On January 12th, I boarded a plane for my journey to Guatemala for a community medical mission trip. Although this was my 4th time to this mountainous country, this was my first time to the municipality that goes by the name “Camotán.” Never heard of it? That’s because Camotán is located 122 miles (or approximately a 5 hour car ride on the twisty roads that would even make those with a stomach of steel queasy) northeast of Guatemala City along the Honduran border. We were headed into one of the most rural parts of Guatemala to treat people that have never had any access to basic medical care.
After arriving in Camotán, we drove up the mountain that had a single, very bumpy dirt road that you can tell had been washed out by the mud slides during the rainy season. The people in the villages were given word that we were coming and gathered outside the school that was turned into a make shift medical clinic. The crowd of people seeking health care was daunting. We knew we had our work cut out for us.
As we settled into a rhythm of seeing people, a pattern emerged. Most of the patients we were seeing were parents with children. The abdomens of the children protruded over the waist bands of their pants indicating not obesity, but severe protein deficiency from a diet of only tortillas and rice. Severe malnutrition is still one of the leading causes of death in this remote village. Parents longed for vitamins to nourish their children, Tylenol to lower a fever, or antibiotics to treat an ear infection that has been keeping their baby up at night. Parents weren’t asking for much, just the basic necessities to give comfort and keep their children alive.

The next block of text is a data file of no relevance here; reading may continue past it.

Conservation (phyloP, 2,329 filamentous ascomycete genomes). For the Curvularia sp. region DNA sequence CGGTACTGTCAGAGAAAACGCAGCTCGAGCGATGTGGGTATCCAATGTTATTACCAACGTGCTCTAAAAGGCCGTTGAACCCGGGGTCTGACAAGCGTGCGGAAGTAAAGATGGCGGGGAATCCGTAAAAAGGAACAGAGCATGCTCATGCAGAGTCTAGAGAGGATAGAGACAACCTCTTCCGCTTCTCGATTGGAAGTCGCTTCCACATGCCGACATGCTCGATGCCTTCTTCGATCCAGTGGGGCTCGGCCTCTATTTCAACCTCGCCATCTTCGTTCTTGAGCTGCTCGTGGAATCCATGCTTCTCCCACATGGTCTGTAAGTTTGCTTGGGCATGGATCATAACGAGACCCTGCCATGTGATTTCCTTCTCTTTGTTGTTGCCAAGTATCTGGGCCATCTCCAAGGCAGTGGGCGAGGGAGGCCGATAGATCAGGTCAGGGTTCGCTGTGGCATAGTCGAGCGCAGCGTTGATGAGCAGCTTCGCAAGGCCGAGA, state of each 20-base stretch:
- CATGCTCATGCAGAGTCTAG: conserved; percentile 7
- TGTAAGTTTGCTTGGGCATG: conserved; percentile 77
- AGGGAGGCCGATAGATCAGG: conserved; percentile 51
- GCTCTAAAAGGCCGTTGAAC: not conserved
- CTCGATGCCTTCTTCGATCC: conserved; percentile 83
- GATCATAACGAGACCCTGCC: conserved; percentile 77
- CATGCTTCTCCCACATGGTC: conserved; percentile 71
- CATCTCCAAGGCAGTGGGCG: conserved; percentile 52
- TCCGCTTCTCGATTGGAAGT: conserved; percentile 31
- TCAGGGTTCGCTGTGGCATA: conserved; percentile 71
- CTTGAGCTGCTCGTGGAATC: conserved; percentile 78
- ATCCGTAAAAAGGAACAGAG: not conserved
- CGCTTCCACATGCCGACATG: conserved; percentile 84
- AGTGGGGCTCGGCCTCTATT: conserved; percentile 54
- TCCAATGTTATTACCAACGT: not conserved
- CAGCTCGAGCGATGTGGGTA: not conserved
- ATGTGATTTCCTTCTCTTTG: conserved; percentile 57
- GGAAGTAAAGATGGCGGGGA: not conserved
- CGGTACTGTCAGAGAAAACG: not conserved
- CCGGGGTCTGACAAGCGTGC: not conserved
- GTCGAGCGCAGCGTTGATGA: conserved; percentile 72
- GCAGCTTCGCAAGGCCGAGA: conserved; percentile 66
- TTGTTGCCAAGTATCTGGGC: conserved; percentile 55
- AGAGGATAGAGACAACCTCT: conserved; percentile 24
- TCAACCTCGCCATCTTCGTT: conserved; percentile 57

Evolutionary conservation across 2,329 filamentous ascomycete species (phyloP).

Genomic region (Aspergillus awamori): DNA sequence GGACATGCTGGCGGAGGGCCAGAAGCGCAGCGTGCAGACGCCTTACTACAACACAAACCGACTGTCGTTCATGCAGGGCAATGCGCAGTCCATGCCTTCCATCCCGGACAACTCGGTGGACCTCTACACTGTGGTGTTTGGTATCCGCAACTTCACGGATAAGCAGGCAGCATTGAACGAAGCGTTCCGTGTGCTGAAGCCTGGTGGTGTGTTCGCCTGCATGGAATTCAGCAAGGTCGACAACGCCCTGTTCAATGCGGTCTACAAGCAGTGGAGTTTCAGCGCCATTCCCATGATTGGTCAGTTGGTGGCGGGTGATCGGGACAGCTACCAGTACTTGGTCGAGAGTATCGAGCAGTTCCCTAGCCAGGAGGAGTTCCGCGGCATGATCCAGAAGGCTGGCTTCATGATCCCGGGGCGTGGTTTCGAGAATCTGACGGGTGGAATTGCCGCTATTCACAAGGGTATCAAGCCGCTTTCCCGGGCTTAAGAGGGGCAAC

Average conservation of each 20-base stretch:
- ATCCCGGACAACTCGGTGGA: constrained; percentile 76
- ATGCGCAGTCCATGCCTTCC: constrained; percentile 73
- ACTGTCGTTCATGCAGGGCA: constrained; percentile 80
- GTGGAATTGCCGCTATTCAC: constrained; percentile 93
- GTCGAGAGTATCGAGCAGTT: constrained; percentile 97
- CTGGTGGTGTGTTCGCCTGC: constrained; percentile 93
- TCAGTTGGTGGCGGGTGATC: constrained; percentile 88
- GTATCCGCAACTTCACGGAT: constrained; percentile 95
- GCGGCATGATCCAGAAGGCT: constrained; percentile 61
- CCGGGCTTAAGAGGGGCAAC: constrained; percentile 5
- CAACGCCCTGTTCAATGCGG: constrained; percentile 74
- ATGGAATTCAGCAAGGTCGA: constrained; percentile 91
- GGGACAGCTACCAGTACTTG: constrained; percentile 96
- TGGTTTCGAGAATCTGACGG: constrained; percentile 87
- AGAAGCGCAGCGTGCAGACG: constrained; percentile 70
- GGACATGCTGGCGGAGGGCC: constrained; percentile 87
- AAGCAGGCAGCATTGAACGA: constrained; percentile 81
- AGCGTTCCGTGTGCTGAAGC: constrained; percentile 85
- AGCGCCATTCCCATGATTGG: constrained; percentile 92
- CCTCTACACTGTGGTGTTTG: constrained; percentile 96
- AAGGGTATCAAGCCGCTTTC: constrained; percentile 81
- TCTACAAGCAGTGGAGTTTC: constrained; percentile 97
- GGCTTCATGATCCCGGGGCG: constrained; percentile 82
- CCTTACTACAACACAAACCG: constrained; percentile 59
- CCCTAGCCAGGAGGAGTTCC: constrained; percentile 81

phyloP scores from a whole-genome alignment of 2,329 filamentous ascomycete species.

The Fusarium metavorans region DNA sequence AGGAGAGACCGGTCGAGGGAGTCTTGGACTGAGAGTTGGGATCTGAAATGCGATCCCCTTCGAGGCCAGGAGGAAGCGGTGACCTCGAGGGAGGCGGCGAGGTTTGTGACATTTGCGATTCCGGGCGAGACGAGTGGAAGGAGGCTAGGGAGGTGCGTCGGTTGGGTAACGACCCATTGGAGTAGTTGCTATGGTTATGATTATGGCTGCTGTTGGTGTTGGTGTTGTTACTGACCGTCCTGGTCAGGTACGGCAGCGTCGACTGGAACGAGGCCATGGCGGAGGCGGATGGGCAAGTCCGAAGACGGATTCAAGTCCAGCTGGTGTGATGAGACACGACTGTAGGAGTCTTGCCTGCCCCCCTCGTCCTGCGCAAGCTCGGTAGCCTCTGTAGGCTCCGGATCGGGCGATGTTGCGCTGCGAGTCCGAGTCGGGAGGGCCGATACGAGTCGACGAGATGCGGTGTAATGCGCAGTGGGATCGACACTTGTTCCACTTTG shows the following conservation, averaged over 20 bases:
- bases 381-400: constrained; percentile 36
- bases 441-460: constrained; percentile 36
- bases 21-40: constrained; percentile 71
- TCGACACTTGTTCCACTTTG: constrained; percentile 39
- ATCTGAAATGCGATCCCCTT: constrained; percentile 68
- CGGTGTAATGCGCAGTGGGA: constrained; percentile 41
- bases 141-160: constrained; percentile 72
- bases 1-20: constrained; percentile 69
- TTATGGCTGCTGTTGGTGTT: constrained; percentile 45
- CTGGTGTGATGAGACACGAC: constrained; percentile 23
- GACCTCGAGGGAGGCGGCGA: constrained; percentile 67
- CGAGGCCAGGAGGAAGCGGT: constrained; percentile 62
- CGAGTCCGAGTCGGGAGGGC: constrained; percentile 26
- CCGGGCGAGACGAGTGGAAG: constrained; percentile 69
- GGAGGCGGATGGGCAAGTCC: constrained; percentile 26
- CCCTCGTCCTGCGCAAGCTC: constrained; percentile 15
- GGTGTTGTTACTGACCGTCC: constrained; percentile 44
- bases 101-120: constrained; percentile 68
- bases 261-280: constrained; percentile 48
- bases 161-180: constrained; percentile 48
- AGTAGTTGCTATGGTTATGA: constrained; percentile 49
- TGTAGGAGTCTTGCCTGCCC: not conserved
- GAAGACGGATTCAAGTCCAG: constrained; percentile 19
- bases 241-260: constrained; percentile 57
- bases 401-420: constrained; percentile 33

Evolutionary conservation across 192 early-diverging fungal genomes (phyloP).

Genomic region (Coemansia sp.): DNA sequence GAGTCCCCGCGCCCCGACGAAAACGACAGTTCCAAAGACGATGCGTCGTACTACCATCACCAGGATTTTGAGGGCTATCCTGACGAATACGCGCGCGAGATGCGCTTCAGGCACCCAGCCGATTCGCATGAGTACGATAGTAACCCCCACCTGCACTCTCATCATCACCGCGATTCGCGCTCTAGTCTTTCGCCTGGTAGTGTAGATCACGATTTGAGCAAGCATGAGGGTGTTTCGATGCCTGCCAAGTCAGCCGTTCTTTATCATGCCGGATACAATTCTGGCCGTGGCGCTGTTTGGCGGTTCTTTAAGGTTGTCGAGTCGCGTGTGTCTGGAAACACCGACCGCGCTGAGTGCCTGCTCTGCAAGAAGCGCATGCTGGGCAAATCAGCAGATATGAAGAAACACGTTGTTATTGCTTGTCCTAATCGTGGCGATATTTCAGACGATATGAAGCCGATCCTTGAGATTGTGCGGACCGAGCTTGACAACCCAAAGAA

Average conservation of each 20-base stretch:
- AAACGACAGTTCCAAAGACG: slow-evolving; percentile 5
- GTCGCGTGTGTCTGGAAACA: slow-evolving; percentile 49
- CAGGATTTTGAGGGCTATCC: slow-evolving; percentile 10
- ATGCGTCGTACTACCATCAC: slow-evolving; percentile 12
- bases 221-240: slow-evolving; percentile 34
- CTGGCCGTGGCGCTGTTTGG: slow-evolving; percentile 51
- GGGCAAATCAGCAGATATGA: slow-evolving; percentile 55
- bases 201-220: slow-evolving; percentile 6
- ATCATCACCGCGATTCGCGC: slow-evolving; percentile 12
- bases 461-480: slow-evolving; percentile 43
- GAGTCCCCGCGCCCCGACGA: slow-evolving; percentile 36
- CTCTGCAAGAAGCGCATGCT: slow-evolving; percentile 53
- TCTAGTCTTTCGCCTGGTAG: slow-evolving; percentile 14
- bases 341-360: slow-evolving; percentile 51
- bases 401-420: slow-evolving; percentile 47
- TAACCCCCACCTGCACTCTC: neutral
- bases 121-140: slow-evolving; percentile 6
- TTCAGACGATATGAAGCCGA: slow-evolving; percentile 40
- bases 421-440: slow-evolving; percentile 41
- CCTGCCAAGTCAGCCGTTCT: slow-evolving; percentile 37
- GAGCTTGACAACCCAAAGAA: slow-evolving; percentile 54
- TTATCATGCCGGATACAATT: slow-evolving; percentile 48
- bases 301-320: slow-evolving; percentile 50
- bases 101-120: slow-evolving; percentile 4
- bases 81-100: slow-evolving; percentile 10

As the week came to a close, it is impossible not to reflect upon our experiences and feel a deep sense of appreciation for what we have. We live in country where we have access to not only basic health care, but preventative medicine, which is medical treatments and screenings intended to prevent disease before it happens. Statistics show only 45% of insured Americans get an annual preventative exam, and of those, only 67% of age patients get their screening colonoscopy. Annual check-ups are critical to our personal health. They provide us with an opportunity to check on our most important health numbers such as Body Mass Index, cholesterol, glucose, and blood pressure. And guess what? There is no cost with insurance. So the next time we find ourselves putting off that annual exam, remember how blessed we are to even have the access to what we consider basic medical care.
Miranda Bellantoni, FNP-C